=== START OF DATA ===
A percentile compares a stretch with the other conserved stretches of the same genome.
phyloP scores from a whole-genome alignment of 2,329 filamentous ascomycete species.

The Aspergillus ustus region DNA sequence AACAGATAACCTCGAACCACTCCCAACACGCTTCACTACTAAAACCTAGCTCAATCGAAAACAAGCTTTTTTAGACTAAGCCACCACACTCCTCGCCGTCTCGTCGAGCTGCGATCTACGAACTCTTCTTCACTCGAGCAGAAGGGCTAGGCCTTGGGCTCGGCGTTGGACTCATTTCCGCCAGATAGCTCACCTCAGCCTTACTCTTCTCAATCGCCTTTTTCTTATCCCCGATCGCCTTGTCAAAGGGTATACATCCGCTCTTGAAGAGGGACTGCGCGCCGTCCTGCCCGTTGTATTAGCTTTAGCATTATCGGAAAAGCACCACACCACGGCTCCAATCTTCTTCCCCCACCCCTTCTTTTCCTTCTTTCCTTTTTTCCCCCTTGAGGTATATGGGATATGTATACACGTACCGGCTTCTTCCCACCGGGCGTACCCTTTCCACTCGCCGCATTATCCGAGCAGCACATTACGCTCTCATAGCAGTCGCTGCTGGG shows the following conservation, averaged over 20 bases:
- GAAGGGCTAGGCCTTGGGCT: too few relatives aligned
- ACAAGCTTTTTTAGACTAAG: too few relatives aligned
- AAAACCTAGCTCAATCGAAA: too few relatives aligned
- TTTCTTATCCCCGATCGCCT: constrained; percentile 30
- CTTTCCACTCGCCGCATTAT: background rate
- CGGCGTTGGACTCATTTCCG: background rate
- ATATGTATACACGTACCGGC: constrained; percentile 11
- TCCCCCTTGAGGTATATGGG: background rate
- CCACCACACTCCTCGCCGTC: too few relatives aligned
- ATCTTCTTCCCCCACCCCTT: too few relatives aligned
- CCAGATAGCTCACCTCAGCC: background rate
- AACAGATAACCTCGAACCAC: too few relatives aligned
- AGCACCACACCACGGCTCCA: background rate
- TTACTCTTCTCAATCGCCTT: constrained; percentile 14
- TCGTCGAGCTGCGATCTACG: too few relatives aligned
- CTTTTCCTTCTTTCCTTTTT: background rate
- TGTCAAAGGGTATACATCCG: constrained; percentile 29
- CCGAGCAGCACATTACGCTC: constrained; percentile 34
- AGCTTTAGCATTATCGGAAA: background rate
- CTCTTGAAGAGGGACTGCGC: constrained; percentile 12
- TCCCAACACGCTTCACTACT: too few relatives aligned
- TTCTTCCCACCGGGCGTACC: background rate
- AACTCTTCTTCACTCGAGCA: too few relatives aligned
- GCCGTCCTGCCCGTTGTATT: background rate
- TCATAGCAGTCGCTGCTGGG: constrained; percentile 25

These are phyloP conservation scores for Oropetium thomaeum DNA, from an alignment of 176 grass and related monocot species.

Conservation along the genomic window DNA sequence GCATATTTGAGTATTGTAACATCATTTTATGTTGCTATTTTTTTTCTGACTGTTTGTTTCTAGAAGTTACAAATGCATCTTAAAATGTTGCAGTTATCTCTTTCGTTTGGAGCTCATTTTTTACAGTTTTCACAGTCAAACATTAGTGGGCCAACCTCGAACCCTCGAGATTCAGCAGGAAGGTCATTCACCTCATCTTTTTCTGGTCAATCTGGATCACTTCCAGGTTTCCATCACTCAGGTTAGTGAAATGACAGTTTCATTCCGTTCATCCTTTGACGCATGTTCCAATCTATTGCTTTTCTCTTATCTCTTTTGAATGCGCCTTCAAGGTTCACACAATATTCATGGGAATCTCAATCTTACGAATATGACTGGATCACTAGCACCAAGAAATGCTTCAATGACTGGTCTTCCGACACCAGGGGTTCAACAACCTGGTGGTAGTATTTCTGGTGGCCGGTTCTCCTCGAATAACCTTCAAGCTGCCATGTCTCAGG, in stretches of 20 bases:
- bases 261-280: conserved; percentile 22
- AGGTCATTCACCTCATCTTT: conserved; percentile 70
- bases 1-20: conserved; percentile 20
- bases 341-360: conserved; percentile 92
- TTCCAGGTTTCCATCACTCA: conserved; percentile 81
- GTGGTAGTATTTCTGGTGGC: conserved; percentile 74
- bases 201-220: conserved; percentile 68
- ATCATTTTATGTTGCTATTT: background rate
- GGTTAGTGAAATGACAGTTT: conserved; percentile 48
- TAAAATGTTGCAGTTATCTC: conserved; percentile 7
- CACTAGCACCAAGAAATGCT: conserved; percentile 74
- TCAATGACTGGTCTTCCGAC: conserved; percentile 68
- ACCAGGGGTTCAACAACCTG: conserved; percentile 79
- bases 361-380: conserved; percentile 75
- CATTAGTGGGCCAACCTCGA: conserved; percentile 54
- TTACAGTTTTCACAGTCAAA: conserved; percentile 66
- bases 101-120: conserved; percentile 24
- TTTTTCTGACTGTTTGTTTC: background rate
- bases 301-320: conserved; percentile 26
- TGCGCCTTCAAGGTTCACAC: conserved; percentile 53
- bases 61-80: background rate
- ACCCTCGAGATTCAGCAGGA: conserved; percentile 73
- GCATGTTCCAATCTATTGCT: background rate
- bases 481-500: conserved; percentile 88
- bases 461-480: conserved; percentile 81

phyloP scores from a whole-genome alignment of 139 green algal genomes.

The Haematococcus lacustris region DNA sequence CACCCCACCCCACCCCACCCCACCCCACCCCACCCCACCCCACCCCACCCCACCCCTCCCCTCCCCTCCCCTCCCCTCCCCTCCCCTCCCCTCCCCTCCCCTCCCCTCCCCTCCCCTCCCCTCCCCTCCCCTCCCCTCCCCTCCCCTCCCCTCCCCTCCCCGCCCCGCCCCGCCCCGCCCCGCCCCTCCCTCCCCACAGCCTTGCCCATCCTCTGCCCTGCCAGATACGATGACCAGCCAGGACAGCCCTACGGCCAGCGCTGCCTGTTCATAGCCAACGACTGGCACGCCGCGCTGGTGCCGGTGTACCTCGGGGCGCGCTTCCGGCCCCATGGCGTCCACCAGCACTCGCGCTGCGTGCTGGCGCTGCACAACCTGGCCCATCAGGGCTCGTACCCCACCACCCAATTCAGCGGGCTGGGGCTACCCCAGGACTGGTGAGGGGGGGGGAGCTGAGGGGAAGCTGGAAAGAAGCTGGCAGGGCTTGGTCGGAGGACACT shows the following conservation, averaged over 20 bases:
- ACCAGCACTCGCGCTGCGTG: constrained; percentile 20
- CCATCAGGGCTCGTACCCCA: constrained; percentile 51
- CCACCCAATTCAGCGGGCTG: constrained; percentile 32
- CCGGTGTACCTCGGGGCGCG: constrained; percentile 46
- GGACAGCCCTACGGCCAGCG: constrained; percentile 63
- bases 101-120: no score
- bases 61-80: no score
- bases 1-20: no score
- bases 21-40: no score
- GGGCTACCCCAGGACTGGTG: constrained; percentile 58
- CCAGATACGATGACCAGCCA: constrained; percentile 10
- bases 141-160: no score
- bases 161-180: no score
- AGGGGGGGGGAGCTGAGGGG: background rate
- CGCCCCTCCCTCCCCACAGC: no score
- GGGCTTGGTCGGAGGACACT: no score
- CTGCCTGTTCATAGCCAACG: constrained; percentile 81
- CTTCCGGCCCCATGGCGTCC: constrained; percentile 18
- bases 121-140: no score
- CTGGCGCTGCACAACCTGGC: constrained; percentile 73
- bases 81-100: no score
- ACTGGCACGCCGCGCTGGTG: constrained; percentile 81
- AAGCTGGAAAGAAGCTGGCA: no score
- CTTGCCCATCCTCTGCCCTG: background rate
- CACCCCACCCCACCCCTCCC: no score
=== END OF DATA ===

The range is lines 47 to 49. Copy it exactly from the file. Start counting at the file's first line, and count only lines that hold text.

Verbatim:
- bases 101-120: conserved; percentile 24
- TTTTTCTGACTGTTTGTTTC: background rate
- bases 301-320: conserved; percentile 26